Book Description: This book assesses the role of the federal judiciary in immigration and the institutional evolution of the Supreme Court and the US Courts of Appeals. Neither court has played a static role across time. By the turn of the century, a division of labor had developed between the two courts whereby the Courts of Appeals retained their original function as error-correction courts, while the Supreme Court was reserved for the most important policy and political questions. Law explores the consequences of this division for immigrant litigants, who are more likely to prevail in the Courts of Appeals because of advantageous institutional incentives that increase the likelihood of a favorable outcome. As this book proves, it is inaccurate to speak of an undifferentiated institution called 'the federal courts' or 'the courts', for such characterizations elide important differences in mission and function of the two highest courts in the federal judicial hierarchy.

* Assesses two levels of the federal judiciary over time, drawing distinctions between the Supreme Court and US Courts of Appeals on multiple dimensions, instead of studying one institution at a time

* Makes use of multidisciplinary and multiple research methodologies in constructing its arguments including: doctrinal analysis, textual analysis, multi-variate cross-tabulations, and interviews with Courts of Appeals judges and staff

* Constructs an institutionally based argument while being mindful of the doctrinal development in this area of law


Georgetown Immigration Law Journal
Volume 24, Issue 1
Fall 2009


Rights, Remedies, and Habeas Corpus—The Uighurs, Legally Free While Actually Imprisoned
By Caprice L. Roberts

Moving Forward: Recommendations on U.S. HIV Immigration Policy
By Katherine Buckel, Casie Copeland, Lydia Desmond, Astrid Dorlien, and John Nader…

Leaving the Doctrine of Consular Absolutism Behind
By Tatyana E. Delgado…

Picking Up After the Baby Boomers: Can Immigrants Carry the Load?
By Evan Nolan…


Journal of Ethnic and Migration Studies
Vol. 36, Issue 7, August 2010


‘You Can't Exactly Act American Here In Israel!’: Identity Negotiations of Transnational North American–Israeli Children and Youth
By Laura I. Sigad and Rivka A. Eisikovits

Immigrant Niches and the Intrametropolitan Spatial Division of Labour
By Richard Wright, Mark Ellis, and Virginia Parks

Struggling for Immigrants' Rights at the Local Level: The Domestic Workers Bill of Rights Initiative in a Suburb of Washington, DC
By Guillermo Cantor

International Employment Agencies and Migrant Flexiwork in an Enlarged European Union
By Roos Pijpers

Forced Displacement, Onward Migration and Reformulations of ‘Home’ by Chagossians in Crawley, UK
By Laura Jeffery

The Globalisation of Marriage Fields: The Swedish Case
By Thomas Niedomysl, John Osth, and Maarten van Ham

Forced Migrants, Active Mothers or Desired Wives: Migratory Motivation and Self-Representation in Kosovo Albanian and Russian Women's Biographies
By Minna Saavala

The Formation and Development of the Estonian Diaspora
By Tiit Tammaru, Kaja Kumer-Haukanõmm, and Kristi Anniste

Dwellings in Transnational Lives: A Biographical Perspective on ‘Turkish-Dutch’ Houses in Turkey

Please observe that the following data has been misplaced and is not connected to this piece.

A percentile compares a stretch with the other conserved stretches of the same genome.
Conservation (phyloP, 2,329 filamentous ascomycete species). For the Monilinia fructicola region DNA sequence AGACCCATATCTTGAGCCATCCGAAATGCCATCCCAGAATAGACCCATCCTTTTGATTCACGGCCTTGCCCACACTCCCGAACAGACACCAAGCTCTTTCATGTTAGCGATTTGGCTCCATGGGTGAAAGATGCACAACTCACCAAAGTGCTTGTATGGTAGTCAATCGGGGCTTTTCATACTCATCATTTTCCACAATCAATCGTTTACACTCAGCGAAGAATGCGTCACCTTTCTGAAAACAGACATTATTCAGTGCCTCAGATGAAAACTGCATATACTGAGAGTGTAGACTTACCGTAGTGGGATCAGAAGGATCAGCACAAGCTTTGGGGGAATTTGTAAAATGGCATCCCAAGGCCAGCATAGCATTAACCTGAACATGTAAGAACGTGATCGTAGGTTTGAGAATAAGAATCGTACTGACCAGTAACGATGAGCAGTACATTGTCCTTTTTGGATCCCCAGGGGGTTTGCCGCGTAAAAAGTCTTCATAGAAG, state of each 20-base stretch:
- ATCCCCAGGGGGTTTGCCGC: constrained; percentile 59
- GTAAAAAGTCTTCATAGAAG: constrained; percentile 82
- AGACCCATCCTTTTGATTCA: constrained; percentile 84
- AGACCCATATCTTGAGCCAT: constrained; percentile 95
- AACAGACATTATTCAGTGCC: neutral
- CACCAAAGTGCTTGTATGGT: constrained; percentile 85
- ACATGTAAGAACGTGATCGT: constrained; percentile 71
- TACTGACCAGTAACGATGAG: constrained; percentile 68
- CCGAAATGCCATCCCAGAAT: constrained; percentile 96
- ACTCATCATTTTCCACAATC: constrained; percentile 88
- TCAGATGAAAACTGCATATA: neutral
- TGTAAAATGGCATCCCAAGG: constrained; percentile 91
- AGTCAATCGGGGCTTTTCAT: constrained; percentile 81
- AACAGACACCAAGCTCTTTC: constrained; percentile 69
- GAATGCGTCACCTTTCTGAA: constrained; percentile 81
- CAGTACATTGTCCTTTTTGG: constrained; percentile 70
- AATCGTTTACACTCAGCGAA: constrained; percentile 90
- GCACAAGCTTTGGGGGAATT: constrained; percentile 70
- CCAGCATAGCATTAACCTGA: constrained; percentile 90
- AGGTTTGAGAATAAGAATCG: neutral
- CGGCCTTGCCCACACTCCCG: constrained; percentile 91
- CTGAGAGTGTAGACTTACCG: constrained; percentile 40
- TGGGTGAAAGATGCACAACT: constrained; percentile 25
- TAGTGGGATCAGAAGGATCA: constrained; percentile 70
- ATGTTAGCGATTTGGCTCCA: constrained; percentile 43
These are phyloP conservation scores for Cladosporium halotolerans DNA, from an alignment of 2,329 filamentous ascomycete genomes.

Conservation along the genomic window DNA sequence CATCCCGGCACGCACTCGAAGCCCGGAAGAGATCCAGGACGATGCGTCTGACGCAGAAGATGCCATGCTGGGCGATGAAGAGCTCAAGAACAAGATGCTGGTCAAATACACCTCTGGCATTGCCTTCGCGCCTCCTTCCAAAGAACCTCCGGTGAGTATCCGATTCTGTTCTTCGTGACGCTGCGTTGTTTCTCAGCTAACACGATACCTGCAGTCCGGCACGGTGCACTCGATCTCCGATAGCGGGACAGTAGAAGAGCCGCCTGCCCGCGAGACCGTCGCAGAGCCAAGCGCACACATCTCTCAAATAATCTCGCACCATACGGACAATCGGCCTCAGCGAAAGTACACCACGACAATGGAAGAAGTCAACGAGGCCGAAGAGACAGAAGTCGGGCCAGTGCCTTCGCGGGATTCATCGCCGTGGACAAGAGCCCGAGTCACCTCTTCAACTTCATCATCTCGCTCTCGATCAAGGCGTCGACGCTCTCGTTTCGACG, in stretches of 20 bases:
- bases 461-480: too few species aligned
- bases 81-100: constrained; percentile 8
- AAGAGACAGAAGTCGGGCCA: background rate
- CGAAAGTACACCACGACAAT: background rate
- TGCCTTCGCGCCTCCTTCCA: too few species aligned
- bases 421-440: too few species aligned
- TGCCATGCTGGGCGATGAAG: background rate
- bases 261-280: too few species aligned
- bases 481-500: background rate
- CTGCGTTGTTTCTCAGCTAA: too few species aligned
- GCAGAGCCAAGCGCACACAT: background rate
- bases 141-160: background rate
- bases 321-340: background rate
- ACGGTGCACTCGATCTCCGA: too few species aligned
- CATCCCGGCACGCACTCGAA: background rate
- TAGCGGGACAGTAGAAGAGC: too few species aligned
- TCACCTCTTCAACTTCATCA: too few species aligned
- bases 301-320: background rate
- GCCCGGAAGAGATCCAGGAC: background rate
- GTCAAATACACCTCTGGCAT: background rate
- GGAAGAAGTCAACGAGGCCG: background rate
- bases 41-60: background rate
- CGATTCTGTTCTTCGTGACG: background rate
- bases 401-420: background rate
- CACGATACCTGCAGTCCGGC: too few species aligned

By Hilje van der Horst


Vol. 36, Issue 6, July 2010


On the Move: Emotions and Human Mobility
By Maruska Svasek

‘These People Could Be Anyone’: Fear, Contempt (and Empathy) in a British Immigration Removal Centre
By Alexandra Hall

‘Unkind Cuts’: Health Policy and Practice versus the Health and Emotional Well-Being of Asylum-Seekers and Refugees in Ireland
By Katy Radford

Sensuous Multiculturalism: Emotional Landscapes of Inter-Ethnic Living in Australian Suburbia
By Amanda Wise

Gossiping in the Polish Club: An Emotional Coexistence of ‘Old’ and ‘New’ Migrants
By Aleksandra Galasinska

Emotional Ambiguity: Japanese Migrant Women in Mixed Families and their Life Transition
By Naoko Maehara

The Hindi Film's Romance and Tibetan Notions of Harmony: Emotional Attachments and Personal Identity in the Tibetan Diaspora in India
By Timm Lau

The Politics of Hope and Disappointment: Ambivalence in the Post-1989 Homeland-Related Discourses among Hungarians in Australia
By Petra Andits


Migration News
Volume 17 No. 3, July 2010


Arizona, Polls, REPAIR
Arizona enacted a law in April 2010 making it a crime for unauthorized foreigners to be in the state, prompting Senate Democrats to announce a a "framework" for a comprehensive immigration reform bill ahead of demonstrations on May 1, 2010 in cities across the US in support of legalization. Despite the Democrats' proposal being more enforcement-oriented than the comprehensive immigration reform bill approved by the Senate in 2006, Republicans predicted it would be difficult to enact immigration reform in 2010. President Obama seemed to agree, saying: "I want to begin work this year" on immigration reform.

DHS: Border, Interior, USCIS, Data
Some of the expensive projects rushed from lab to field by the Department of Homeland Security to prevent entries over the Mexico-US border have proven to be expensive failures, including the $1.1 billion "virtual fence" partially built by Boeing before being abandoned, radiation detectors from Raytheon that cost $822,000 each and gave too many false alarms, and $30 million worth of "air puffers" at airport screening stations that did not work consistently to detect traces of explosives. Author Faddis argues that DHS spent money on unproved new technologies because it was lobbied by tech firms rather than using low-budget strategies known to work, such as bomb-sniffing dogs.

Labor, H-1B, Education